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Trout Species of Turkey

Trout Species of Turkey

Trout of Anatolia

Turkey is home to the some of the richest diversity of trout in the world. It's unique geography have led to more rapid speciation of its endemic trout species compared to other regions of the world. With a handful of verified species and over a dozen subspecies which may receive their species classification in coming years the opportunities to find one of a kind trout are plentiful.

Next to the diversity of trout, the stream diversity of Turkey is equally unique. From low gradient spring creeks, to streams meandering over sandstone bedrock, down to the steep canyon ravines of the Taurus Mountains, each piece of water offers a different challenge to visiting anglers. Though very few fly anglers exist in Turkey, everything from the small creeks to the larger rivers are brimming with opportunity. 

Fly Fishing Turkey

With river drainages flowing into the Black Sea, Caspian Sea, Mediterranean Sea, Sea of Marmorata, and Persian Gulf, the trout species of Turkey are all relatives of the brown trout family that have been isolated for the millennia. During the previous ice ages, brown trout would migrate to these larger bodies of water each year, similar to that of salmon and steelhead in the Pacific Ocean. This allowed regular gene flow between the brown trout populations. As the ice age came to an end and waters warmed, these trout species were pushed further and further into their streams of origin where they became secluded from their neighbors and began to evolve distinctly. Today there are 4 or 5 notable species of the Salmo genus along with 8-10 notable subspecies of trout. Many of these trout populations have struggled in recent decades due to overfishing and habitat loss but better regulations have been applied to a handful of trout streams adding further protections. Local land owners and fishing advocates are playing a major role in the protecting critical trout habitat and educating the public in order to aid the cultural shift in seeing the importance of the indigenous trout species of Turkey as something more than a food source.

Flathead Trout (Turkish Trout)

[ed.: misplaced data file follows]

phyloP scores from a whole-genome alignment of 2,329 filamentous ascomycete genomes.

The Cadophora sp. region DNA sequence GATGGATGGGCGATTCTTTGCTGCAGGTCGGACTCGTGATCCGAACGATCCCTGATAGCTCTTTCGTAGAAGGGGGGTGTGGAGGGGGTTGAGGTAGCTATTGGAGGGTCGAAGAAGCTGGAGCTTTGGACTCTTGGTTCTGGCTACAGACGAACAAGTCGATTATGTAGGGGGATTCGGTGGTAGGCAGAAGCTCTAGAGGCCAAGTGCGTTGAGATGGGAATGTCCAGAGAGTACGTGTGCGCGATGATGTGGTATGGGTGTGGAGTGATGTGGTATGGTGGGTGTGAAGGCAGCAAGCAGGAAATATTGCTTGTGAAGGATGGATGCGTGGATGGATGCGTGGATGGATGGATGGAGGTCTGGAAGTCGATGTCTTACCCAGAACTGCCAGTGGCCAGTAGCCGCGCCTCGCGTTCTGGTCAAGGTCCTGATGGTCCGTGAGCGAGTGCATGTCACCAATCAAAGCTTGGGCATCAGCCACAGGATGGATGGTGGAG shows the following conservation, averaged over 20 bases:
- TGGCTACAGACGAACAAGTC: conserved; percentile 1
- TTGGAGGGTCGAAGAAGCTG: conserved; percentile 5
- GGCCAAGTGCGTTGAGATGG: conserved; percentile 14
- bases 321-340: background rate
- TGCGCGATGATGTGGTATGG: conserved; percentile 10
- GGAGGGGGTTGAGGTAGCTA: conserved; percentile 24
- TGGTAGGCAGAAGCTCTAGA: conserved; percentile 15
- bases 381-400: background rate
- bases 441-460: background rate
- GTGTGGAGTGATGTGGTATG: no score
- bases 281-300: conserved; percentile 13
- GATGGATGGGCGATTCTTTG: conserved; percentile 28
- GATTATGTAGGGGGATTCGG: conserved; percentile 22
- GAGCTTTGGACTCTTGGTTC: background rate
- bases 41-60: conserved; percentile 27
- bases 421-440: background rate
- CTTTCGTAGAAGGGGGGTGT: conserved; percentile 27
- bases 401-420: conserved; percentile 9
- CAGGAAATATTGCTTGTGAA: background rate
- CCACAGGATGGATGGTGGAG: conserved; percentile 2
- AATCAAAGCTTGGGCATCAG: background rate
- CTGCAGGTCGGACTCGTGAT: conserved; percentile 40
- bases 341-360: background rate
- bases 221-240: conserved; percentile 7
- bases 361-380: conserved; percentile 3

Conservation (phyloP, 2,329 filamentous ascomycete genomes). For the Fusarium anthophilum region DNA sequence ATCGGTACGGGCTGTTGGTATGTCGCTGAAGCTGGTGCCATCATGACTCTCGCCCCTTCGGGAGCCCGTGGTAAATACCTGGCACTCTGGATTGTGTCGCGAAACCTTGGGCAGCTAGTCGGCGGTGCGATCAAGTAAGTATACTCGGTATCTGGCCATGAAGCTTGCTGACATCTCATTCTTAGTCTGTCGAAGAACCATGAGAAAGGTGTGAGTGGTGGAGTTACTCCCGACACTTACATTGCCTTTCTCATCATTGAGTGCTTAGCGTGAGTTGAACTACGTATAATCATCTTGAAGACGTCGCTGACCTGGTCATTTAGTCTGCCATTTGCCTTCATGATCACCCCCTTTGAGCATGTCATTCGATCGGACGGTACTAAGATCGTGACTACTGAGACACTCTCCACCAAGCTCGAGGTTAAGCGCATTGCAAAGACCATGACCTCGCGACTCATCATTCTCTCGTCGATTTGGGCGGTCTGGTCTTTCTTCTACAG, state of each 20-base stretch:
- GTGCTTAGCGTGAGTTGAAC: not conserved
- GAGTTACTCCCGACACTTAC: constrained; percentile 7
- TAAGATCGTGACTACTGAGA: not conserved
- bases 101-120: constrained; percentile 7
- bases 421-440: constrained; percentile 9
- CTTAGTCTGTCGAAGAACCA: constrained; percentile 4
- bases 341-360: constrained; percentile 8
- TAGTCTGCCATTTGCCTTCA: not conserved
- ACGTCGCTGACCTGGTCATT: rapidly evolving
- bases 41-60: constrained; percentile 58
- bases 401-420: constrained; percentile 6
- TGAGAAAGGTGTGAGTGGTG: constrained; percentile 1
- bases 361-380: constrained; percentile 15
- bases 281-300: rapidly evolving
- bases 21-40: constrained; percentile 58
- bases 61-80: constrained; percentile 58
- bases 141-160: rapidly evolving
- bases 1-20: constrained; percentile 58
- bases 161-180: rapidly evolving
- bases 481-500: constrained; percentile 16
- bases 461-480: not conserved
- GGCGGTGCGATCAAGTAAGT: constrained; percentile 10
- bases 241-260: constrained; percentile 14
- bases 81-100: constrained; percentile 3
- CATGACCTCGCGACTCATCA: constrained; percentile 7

Flathead Trout of the Zamanti River

Flathead (Turkish) Trout of Central Turkey

The central part of the country is home to the Turkish Trout, Salmo platycephalus. The Zamanti River runs through the highland plateau of central Anatolia. Several sections of the river still possess healthy populations of these fish which are heavily protected by the locals that hold them in high regard. The river is incredibly scenic, resembling both the spring creeks of the Northern Rockies and gin clear, cerulean streams of the Balkans. The evening hatches of Mayflies and Caddis are a sight to behold along with the dozens of rising trout emerging from the holes scattered throughout the endless beds of vegetation only to disappear again into the glass like water. These trout once grew to sizes greater than 24". The sizes have been seen less in recent years, but population numbers are still quite healthy in some areas. 

Tigris Trout

Tigris Trout

Tigris Trout of southeastern Turkey

Moving to the southeast, anglers can find one of the most unique fisheries in the world. The Tigris River and Euphrates River are home to the only trout species native to an Indian Ocean drainage. These rivers are renowned as the cradle of human civilization. The headwaters of the Tigris River begin around the base of the Biblical Mount Ararat and are home the Tigris trout, Salmo tigridis. This area is extremely remote with the exception to the small towns of Van and Catak. Despite the political strife and proxy wars that have plagued the region on and off for the past century, the trout populations continue to persist. The best word to describe the endlessly rolling hills in this region is desolate. With very few signs of human habitation for miles and miles, the headwaters of the Tigris River  are inspiring for any visitor. The Tigris trout was no easy prize as their numbers are scarce within the river. After weeding through dozens of unwanted shiners in a headwater stream the smaller trout seen on the left in the picture above managed to grab my dry fly before the pesky shiners. 

Euphrates Trout

Euphrates Trout

Munzur Trout (Left) Euphrates Trout (Right)

The Euphrates watershed is much larger than the Tigris to the west. Here the Euphrates trout, Salmo euphrateus, and the Munzur Trout, Salmo munzuricus, can be found in several large tributaries. The Munzur Trout is likely a subspeices of the Euphrates trout but each are aesthetically unique. The Munzur River likely held the largest trout populations on this journey and attracts more tourism of any of the trout streams Turkish trout call home. Daily hatches occur each morning and again in the evening on the Munzur River, making timing important for visiting anglers. Large mayflies and caddis make for easy meals at these times. The deep runs and swift currents make angling for lethargic trout awaiting the next hatch incredibly difficult,

It has become increasingly difficult to find the Euphrates trout in the other headwater tributaries. The construction of several new dams has added to the loss of habitat along several once populated stretches.

Caspian Trout

Caspian Trout

Caspian Trout (Left) Aras Trout (Right) of northeastern Turkey